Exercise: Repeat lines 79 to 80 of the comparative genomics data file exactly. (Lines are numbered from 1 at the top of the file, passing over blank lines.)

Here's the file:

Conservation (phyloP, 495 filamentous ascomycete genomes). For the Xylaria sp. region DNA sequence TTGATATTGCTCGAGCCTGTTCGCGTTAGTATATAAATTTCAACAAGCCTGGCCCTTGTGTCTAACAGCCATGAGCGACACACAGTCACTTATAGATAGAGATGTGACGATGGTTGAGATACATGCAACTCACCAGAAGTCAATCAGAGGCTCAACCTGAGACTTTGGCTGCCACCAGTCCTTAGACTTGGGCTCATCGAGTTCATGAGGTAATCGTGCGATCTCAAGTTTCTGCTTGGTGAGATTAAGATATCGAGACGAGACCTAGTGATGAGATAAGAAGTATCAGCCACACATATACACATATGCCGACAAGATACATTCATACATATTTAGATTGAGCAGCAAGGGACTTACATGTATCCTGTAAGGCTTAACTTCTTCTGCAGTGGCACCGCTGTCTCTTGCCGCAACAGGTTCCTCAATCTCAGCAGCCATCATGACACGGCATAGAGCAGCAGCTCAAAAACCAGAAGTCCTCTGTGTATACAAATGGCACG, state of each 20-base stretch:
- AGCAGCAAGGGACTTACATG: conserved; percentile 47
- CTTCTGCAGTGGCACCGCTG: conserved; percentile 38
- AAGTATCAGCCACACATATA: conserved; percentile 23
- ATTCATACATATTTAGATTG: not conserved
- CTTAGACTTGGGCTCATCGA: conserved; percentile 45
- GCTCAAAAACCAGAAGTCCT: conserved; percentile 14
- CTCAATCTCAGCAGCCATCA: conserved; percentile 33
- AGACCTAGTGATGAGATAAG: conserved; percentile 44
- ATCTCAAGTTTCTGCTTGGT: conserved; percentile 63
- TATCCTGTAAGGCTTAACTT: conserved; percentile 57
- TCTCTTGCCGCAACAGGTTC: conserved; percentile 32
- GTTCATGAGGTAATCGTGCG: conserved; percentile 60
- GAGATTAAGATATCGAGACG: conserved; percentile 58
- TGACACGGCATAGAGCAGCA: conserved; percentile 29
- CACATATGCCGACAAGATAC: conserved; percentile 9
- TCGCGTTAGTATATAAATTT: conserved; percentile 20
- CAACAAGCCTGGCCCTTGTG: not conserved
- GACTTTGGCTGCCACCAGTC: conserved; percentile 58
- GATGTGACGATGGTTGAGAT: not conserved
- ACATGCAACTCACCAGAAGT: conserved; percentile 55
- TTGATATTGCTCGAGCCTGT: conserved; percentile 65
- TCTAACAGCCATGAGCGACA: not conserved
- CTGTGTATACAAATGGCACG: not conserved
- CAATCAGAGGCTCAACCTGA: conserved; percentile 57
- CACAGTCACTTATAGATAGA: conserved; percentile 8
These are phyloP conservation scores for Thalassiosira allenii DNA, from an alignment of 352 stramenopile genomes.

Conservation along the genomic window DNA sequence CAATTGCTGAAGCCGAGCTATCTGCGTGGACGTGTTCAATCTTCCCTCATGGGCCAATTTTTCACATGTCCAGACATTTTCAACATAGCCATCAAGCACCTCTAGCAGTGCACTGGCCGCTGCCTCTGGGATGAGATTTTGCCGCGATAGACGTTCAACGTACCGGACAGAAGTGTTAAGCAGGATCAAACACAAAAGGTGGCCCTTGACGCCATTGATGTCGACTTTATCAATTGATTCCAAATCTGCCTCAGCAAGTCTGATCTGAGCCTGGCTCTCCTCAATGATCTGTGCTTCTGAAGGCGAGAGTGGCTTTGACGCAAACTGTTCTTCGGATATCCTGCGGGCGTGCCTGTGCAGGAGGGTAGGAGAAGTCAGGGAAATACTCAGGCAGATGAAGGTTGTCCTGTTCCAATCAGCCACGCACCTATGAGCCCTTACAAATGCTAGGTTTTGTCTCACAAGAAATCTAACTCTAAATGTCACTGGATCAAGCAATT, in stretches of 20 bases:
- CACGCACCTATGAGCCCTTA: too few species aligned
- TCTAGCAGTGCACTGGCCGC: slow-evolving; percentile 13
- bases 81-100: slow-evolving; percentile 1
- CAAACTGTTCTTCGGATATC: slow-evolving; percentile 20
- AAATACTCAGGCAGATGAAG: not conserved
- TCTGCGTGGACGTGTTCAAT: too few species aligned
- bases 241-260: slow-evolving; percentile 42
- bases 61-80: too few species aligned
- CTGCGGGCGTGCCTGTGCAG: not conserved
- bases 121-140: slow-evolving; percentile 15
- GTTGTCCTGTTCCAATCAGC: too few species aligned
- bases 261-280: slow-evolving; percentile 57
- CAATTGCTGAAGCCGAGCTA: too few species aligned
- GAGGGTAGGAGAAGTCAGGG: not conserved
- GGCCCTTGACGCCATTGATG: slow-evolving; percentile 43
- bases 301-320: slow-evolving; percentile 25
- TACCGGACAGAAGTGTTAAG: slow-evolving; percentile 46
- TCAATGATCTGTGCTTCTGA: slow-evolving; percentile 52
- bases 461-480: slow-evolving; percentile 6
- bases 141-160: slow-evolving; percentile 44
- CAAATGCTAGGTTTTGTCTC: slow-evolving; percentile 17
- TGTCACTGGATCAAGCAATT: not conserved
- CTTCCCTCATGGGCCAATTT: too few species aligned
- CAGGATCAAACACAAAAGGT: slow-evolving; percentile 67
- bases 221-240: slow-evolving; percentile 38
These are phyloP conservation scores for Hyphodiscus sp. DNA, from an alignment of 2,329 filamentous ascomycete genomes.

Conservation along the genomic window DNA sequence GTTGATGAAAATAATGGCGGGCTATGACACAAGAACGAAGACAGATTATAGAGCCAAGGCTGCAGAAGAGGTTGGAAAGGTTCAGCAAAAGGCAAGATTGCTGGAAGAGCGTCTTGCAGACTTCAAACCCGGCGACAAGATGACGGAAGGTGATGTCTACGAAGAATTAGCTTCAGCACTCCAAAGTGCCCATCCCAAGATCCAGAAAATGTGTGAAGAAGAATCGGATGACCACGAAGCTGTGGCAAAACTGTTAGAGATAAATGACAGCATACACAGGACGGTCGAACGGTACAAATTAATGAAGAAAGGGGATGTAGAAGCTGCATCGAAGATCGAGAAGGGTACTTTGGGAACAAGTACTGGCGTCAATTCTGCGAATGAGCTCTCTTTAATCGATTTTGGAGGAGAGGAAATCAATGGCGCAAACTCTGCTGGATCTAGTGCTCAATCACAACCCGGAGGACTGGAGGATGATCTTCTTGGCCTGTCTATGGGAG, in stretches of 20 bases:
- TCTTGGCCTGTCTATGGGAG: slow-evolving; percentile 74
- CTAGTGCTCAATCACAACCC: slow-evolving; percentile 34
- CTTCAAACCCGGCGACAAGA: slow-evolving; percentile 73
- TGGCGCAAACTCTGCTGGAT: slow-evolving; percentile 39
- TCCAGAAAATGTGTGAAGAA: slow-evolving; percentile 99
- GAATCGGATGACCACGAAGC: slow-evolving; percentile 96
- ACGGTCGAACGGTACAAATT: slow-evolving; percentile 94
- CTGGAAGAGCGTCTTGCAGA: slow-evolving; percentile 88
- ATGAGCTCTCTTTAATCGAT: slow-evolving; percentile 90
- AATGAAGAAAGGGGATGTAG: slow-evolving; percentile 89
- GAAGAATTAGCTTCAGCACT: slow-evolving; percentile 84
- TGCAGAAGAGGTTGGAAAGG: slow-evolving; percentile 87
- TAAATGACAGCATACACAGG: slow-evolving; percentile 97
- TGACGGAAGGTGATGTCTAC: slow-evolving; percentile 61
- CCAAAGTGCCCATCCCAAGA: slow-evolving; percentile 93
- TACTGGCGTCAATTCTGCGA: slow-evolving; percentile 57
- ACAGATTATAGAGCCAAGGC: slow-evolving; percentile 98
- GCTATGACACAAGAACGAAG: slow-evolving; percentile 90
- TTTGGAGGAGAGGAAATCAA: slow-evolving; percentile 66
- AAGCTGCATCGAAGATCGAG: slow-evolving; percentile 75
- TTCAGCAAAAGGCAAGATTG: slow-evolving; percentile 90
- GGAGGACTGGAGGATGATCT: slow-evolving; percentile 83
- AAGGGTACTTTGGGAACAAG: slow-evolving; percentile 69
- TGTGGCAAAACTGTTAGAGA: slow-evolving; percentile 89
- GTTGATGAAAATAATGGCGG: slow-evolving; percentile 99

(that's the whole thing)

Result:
- TGTGGCAAAACTGTTAGAGA: slow-evolving; percentile 89
- GTTGATGAAAATAATGGCGG: slow-evolving; percentile 99